Hiring new employees is a challenge—especially in today's market. 81% of recruiters believe that attracting top talent has become more challenging over the past year.
If you want your business to thrive in a challenging labor market, you need to get creative with your recruiting strategies. And one creative—and effective—way to find (and hire!) the people you need to take your business to the next level?
Offering referral bonuses.
Implementing an employee referral bonus program can be a great way to tap into your current workforce to continue building and growing your team.
But what, exactly, are referral bonuses? How do they work? And how can you leverage these bonuses to hire high-quality talent for your business?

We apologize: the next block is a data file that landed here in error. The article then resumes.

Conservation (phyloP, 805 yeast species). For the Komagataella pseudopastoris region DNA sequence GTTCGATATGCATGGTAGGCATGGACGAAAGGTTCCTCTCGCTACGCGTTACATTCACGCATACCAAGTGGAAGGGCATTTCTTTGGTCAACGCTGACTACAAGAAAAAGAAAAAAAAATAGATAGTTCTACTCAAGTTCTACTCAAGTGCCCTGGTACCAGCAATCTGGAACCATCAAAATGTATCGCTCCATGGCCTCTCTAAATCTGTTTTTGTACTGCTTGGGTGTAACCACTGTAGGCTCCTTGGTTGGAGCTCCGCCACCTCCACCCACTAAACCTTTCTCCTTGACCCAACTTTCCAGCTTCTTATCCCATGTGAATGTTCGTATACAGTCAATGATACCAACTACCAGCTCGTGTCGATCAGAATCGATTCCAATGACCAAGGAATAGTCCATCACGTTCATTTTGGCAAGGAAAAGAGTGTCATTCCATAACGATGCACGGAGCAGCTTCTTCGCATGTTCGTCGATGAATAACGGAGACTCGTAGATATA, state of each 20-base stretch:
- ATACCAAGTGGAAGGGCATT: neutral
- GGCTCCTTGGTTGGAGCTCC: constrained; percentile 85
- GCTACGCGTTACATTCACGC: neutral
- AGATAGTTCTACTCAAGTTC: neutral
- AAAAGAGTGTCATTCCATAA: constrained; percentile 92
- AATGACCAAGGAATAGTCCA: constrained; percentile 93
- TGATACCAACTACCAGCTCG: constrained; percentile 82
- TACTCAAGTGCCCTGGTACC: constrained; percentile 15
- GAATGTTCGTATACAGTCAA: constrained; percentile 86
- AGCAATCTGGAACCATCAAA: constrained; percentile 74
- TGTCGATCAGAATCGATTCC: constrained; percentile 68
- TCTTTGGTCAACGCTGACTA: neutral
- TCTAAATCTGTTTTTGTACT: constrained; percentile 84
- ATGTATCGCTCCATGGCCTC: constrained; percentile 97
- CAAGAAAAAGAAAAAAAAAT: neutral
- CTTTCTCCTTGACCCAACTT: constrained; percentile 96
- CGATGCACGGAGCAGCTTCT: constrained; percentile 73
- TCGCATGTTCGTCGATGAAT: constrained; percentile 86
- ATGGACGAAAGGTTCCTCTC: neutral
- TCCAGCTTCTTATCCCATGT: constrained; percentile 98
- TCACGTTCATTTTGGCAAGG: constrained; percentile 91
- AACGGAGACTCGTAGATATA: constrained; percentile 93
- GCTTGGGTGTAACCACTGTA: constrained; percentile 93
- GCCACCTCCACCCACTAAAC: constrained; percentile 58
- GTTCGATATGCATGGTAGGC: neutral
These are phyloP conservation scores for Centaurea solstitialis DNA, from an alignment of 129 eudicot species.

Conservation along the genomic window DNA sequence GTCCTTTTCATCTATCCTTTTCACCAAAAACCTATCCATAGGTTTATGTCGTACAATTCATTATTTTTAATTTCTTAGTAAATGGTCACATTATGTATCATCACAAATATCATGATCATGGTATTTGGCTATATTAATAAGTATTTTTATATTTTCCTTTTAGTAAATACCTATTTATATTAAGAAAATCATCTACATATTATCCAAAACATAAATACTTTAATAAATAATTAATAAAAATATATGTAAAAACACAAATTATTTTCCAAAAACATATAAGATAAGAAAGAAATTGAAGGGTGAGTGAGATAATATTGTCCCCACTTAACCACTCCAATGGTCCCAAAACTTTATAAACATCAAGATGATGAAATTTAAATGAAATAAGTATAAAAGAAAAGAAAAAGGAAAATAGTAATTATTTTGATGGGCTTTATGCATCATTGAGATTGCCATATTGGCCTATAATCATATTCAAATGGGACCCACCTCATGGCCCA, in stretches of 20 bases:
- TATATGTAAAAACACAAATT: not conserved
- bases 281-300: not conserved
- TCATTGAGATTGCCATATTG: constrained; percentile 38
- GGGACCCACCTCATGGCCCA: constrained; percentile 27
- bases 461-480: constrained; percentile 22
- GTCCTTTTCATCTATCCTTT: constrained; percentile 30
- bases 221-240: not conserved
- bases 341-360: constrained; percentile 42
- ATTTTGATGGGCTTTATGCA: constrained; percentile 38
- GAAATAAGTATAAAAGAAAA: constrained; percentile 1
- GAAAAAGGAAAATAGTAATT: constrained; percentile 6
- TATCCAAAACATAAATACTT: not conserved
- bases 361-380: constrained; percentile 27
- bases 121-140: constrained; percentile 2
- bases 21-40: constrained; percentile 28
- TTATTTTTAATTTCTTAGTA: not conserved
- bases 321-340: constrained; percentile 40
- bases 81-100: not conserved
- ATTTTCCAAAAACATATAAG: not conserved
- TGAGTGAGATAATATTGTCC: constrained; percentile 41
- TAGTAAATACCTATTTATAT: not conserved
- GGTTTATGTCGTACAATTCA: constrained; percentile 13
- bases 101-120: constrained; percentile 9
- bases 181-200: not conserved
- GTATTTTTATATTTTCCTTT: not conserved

What Is a Referral Bonus?
A referral bonus is an incentive given to an employee for referring someone to an open position at your company. These incentives are often paid in cash, though you can structure your referral bonus program however you'd like (more on that next).
An employee qualifies for this type of bonus when they refer a candidate to a position at your business—and the candidate achieves a defined milestone, completing their interview, training o probationary period.
Technically, you can use referral bonuses for any role you need to fill—including different types of roles (like a full-time, part-time, or independent contractor position) or roles with different seniority levels (like entry-level, mid-level, or senior positions).
But offering bonuses for every new hire referred by a current employee can get expensive—which is why many companies reserve these bonuses for highly specialized and/or hard-to-fill roles.